The issue arose before the Delhi High Court because WhatsApp contended that it was improper on part of CCI to examine the correctness of WhatsApp’s privacy policy since that issue was already pending before the Supreme Court and the Delhi High Court. In response to WhatsApp’s contention, the Delhi High Court held that the scope of issues pending before Constitutional Courts and the CCI was entirely different. While the Constitutional Courts are examining whether WhatsApp’s Privacy Policy violates Article 21 of the Constitution, the CCI had to examine the said policy from a competition perspective, i.e. whether WhatsApp’s policy was unfair for its users or if it affected competitiveness in the market for messaging services (Para 32).

Notably, the Delhi High Court observed that the proceedings before CCI would not be impacted by any decision the Constitutional Courts may take on the constitutionality of the policy. Even if Constitutional Courts uphold the Privacy Policy, CCI could examine if it violated the Competition Act, 2002 (‘Act’). If Constitutional Courts set aside the Privacy Policy, CCI could examine whether it violated the Act while it was in operation (Para 33).

  • Whether there was a prima facie case against WhatsApp’s 2021 Privacy Policy to allow CCI to direct a detailed investigation into it?

On this issue, the Court found that there were sufficient reasons to investigate WhatsApp’s Privacy Policy, which were stated in CCI’s order to direct investigation. The Court reproduced observations from CCI’s decision at Para 43 which noted that - a) WhatsApp was the most dominant player in the market; b) It is difficult for users to leave WhatsApp and shift to other messaging services because of strong network effects; c) Users are entitled to be informed about how their personal data is used but WhatsApp Privacy Policy was opaque, vague and open-ended; d) WhatsApp could share personal data of users with Facebook and users could not opt-opt, and if the market for messaging services was more competitive, users would have had more control; and e) Data collected by WhatsApp could be used by Facebook to profile users and increase its ability to advertise to them, and as a result create an entry-barrier in the market it operates in.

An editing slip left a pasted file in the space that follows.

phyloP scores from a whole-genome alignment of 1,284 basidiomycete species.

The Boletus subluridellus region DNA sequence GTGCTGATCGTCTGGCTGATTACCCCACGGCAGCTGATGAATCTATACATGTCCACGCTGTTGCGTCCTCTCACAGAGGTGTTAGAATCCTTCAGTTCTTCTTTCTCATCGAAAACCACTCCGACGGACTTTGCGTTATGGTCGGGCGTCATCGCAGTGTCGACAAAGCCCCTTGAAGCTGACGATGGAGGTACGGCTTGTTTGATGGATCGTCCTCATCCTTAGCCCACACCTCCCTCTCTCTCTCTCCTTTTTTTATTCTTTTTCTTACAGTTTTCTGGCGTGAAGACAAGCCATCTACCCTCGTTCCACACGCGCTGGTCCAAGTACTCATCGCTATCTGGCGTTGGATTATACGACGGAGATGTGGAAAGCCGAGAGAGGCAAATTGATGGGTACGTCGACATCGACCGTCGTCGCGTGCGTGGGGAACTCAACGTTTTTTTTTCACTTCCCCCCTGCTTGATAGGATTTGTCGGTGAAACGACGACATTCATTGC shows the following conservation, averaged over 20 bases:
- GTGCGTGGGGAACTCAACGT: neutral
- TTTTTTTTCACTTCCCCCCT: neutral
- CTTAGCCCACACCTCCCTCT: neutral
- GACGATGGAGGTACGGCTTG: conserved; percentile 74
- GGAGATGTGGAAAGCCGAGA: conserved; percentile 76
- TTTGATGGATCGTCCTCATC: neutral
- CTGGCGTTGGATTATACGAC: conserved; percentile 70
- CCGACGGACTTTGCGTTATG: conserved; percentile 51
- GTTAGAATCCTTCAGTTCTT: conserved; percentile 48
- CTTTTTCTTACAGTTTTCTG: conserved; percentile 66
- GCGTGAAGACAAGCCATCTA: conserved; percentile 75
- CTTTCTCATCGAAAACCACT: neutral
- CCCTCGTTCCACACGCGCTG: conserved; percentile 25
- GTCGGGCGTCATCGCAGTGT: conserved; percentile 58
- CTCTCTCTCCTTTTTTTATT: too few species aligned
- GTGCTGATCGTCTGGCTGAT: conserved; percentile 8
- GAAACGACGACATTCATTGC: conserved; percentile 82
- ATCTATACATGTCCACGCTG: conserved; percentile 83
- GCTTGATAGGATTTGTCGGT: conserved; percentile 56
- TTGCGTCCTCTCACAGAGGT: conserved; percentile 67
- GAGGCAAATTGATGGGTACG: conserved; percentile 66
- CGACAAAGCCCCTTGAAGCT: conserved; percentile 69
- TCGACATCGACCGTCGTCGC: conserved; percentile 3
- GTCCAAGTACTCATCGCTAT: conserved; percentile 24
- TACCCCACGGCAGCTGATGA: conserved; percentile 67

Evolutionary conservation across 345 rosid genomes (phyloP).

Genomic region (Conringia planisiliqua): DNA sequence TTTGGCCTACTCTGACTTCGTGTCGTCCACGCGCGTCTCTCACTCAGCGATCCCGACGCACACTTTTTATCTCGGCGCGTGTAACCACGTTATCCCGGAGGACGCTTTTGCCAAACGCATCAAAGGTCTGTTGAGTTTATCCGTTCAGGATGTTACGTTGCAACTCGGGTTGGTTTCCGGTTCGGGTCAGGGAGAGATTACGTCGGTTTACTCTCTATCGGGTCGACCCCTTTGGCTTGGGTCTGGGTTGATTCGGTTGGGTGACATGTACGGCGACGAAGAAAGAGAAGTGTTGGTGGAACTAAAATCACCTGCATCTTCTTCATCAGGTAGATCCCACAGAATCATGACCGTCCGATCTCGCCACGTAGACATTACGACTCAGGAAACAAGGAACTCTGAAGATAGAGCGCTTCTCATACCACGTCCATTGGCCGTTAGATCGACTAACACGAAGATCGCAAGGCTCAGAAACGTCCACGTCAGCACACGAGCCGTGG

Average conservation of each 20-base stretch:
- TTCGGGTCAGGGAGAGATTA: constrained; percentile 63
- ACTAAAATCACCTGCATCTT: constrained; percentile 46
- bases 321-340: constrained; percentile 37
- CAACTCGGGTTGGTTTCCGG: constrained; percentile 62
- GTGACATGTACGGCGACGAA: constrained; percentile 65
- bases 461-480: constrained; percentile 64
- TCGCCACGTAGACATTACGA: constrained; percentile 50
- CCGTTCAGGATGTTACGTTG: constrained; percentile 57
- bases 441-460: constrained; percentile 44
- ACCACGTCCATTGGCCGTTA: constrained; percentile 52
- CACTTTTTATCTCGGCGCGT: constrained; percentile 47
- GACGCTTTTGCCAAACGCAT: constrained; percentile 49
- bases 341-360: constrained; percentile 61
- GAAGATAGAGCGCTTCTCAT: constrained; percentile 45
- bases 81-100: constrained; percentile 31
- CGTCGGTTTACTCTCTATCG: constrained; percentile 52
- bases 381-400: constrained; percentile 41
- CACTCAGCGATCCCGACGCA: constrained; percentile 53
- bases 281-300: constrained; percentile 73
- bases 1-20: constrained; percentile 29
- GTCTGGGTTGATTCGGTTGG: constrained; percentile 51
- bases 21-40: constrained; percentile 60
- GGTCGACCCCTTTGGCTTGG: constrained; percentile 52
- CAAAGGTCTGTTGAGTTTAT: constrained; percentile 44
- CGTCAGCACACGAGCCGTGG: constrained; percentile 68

The Order records that the Ld. ASG appearing on behalf of the CCI submitted that “the long-term objective of such technology and devices is to consume every inch of human time, and to capitalise on it. [...] in pursuance of this, exclusionary tactics are adopted by such entities which are backed by the dominant position that these entities occupy. [...] there is a design and object behind these tech companies, and that the Competition Act, 2002, was brought in to ensure that these companies did not use their position to institute anti- competitive practices to the detriment of their users.” (Para 22)